Filtrox, a globally operating company based in the Swiss town of St. Gallen, develops and produces layered filters of various shapes and sizes for use in food production as well as in the chemical and pharmaceutical industries. Offcuts produced during the cutting process were previously shredded using two machines and then transported away via chutes to either side of the shredding plants, both of which had two containers for this purpose. However, this solution required an enormous amount of space, which considerably impeded the work processes.
The company therefore sought an alternative option and found what it was looking for at Erdwich Zerkleinerungs-Systeme GmbH: The company from Igling in Bavaria adapted a model for cardboard shredding to the confined conditions on site in such a way that the two newly installed plants require less space overall and the volume of filter material residues is now reduced by more than 90 per cent. In this way, emptying of the directly connected collection container is also less frequent.
Filter layers perform complex tasks in the chemical, food and life science industries by removing a wide variety of particles from liquids, depending on the purpose for which they are used. For example, they ensure that the cork taste disappears from wine and turbidity from beer and are used to purify extracts or fermentation broths that are subsequently processed in the flavouring industry or for pharmaceutical purposes.
“To achieve this effect, the filter layers used for depth filtration consist of a cellulose or polymer fibre matrix,” explains Dennis Haag, Head of Engineering and Maintenance, at Filtrox. “The matrix is enriched with mineral filter aids and bonded together via a resin binder.”
Modification for confined spaces
Although the material thickness of the filter layers is only between 3.2 and 4.6 mm on average, the efficient shredding of the materials is a challenge. “Since the filter layers consist of a very dense, fibrous material, it is essential to take this into account when designing the plant,” reports Harald Erdwich, Managing Director of Erdwich Zerkleinerungs-Systeme. “Otherwise, the filter layers may not be drawn in properly by the knives with the result that the machine may consequently work inefficiently.” Another problem was the lack of space in Filtrox’s production hall. The new plants, which were to replace the two machines previously used, therefore required a particularly compact design so that the work processes would be inhibited as little as possible. This applies, for example, to the collection containers, which have to be removed regularly and replaced by empty containers.
After material tests in their in-house Technical Centre and evaluation of the space conditions, the Erdwich experts decided to modify the FKZ fine cardboard shredder for use at Filtrox. While the previous FKZ1300 and FKZ1600 models are relatively large with cutting unit sizes of 1,278 and 1,616 mm respectively, a much smaller version had to be developed for filter layer shredding. Due to the limited space available, the two FKZ200s used at Filtrox have a very small cutting unit with a width of approximately 200 mm and specially adapted hoppers, as well as a low drive power of 2.2 kW each. The filter trimmings, fed directly from the processing machine, have a width of between 10 and 50 mm, depending on the product. Thus, a throughput of about 140 kg/h can be achieved per shredding plant.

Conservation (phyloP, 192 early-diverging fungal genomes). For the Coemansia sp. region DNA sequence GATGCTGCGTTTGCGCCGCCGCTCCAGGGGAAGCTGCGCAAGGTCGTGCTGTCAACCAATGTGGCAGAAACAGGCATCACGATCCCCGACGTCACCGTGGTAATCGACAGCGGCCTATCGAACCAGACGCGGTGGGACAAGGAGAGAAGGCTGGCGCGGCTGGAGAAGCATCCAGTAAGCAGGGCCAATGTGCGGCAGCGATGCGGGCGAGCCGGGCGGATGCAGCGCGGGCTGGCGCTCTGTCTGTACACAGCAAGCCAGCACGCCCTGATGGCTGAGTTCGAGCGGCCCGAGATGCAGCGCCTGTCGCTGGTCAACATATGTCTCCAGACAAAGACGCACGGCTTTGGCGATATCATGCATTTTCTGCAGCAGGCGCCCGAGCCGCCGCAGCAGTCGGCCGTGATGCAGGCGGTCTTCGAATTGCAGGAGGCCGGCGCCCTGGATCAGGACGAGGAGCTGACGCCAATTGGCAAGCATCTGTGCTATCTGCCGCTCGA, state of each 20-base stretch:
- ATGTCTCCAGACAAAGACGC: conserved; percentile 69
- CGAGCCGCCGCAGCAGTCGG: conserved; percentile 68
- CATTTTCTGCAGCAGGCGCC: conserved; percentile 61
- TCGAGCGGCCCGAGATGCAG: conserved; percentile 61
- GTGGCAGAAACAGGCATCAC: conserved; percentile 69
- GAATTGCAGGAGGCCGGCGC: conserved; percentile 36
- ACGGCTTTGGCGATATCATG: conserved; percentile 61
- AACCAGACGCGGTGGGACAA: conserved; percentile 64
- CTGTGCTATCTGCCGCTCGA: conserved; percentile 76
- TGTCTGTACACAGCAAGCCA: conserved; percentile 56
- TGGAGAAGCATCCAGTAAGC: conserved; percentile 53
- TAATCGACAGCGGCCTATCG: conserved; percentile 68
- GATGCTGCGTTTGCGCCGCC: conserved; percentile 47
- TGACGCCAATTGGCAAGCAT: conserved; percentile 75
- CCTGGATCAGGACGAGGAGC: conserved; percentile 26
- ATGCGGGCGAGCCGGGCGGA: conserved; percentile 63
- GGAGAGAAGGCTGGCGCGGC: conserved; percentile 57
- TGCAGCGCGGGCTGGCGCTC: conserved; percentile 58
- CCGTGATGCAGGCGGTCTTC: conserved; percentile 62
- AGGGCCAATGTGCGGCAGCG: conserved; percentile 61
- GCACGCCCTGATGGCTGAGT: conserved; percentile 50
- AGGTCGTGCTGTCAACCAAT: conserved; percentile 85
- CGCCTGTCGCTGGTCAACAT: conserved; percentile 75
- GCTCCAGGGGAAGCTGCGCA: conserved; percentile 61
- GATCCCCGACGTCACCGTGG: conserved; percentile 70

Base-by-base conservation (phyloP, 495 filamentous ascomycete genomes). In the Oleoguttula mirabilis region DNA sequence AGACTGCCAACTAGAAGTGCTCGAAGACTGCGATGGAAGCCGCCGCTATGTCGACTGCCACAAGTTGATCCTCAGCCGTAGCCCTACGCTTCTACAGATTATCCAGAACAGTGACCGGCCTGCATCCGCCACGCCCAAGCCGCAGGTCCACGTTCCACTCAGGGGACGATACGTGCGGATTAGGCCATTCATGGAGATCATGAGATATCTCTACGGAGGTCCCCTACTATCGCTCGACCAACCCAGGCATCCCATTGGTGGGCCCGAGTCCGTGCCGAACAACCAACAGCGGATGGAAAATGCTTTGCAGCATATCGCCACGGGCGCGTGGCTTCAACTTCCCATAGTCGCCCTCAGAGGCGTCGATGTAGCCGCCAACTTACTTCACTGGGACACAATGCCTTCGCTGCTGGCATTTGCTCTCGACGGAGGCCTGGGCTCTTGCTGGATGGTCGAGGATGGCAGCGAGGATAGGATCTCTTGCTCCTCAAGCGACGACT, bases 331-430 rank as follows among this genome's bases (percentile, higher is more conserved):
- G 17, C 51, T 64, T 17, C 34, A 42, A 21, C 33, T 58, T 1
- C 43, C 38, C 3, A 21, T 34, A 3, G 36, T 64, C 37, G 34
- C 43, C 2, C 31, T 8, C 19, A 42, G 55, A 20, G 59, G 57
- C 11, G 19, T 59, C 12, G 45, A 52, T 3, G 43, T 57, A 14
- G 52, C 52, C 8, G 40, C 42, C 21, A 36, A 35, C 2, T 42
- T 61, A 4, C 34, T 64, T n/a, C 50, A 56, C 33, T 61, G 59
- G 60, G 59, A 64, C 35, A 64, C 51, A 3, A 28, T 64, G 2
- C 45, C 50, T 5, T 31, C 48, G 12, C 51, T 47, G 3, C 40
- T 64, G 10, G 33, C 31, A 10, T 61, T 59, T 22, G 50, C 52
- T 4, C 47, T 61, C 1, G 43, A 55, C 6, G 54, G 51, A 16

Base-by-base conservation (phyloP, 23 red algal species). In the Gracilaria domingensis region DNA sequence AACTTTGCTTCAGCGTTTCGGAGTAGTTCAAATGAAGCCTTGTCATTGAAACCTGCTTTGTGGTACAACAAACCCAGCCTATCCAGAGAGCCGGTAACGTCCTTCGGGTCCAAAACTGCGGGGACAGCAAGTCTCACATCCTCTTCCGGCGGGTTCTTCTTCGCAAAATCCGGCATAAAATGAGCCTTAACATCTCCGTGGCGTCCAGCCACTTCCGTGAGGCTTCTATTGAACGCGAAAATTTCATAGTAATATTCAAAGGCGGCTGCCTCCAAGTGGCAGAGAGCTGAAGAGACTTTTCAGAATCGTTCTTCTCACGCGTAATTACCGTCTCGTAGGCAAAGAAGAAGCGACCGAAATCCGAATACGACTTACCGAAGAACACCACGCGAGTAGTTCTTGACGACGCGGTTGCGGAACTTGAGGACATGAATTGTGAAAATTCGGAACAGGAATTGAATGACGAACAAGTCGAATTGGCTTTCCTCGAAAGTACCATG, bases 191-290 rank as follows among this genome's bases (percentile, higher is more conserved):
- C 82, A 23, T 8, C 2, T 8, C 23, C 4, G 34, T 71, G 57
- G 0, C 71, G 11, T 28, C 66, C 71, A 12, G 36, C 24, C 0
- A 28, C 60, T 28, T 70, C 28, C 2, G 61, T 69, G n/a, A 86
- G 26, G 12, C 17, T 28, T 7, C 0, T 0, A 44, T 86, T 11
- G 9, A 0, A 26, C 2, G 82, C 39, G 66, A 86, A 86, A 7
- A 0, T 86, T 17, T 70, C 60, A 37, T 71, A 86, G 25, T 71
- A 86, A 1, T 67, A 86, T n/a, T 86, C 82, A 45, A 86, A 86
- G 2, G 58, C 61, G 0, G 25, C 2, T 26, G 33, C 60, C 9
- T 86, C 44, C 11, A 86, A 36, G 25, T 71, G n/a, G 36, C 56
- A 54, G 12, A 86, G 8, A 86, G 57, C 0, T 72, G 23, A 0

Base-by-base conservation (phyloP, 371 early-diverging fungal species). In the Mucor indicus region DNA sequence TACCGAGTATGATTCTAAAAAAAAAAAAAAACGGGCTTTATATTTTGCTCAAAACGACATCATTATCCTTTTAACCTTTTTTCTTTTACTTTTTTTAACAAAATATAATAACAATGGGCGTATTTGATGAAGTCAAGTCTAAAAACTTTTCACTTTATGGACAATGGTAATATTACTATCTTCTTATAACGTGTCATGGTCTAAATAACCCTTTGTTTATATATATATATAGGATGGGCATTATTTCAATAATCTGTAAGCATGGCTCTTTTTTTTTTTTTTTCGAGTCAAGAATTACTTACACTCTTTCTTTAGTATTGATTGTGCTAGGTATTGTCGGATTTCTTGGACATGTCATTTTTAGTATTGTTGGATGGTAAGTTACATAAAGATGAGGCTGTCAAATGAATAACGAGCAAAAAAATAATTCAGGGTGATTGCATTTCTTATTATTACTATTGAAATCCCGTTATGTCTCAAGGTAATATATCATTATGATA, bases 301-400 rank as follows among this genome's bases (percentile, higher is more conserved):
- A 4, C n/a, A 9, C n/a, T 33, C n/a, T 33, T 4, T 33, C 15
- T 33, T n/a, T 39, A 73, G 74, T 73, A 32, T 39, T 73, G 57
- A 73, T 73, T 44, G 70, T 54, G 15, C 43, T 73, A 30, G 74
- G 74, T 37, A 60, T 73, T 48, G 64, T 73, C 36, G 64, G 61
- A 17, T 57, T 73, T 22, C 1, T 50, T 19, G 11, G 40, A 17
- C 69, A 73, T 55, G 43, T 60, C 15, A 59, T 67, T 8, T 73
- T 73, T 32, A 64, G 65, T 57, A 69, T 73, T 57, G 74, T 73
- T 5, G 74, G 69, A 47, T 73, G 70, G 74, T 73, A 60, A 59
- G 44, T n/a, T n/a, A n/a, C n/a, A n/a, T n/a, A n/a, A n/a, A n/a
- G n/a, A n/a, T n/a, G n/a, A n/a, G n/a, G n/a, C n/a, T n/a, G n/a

Ripper blades improve feed ratio
“Another reason for the high throughput is the knife system,” explains Erdwich. “Ordinary knives are often not able to grip some materials properly, so that manual help, for example with a manual feed press, is required. This problem does not occur with the ripper blades, because they have a better grip on the material and thus achieve a more efficient feed behaviour.”
The integrated comb ensures that the material does not wrap around the cutting rotor and can be shredded without problems. In the subsequent shredding process, the filter layers are not so much cut as torn apart, which happens regardless of the material: The blade insertion sequence does not have to be adapted for different types of filter layer, but works equally well for all types.
After the material has been shredded to a size of about 20 x 50 mm, it is transported by a screw conveyor with a drive power of 1.1 kW into a collecting container with a capacity of about 1000 litres. The entire shredding and collection process takes place in a very confined space. The compact design not only facilitates exchanging the containers, but also makes the machine very easy to maintain, for example, by allowing easy cleaning of the built-in sieve.
Volume reduction of up to 97 percent
Filtrox now also saves space through the shredding process itself. This is because it was possible to reduce the volume of the filter layers by approximately 97 percent by commissioning the new plants. This means that the collection container has to be emptied less often, saving valuable working time. The shredded material is then processed further.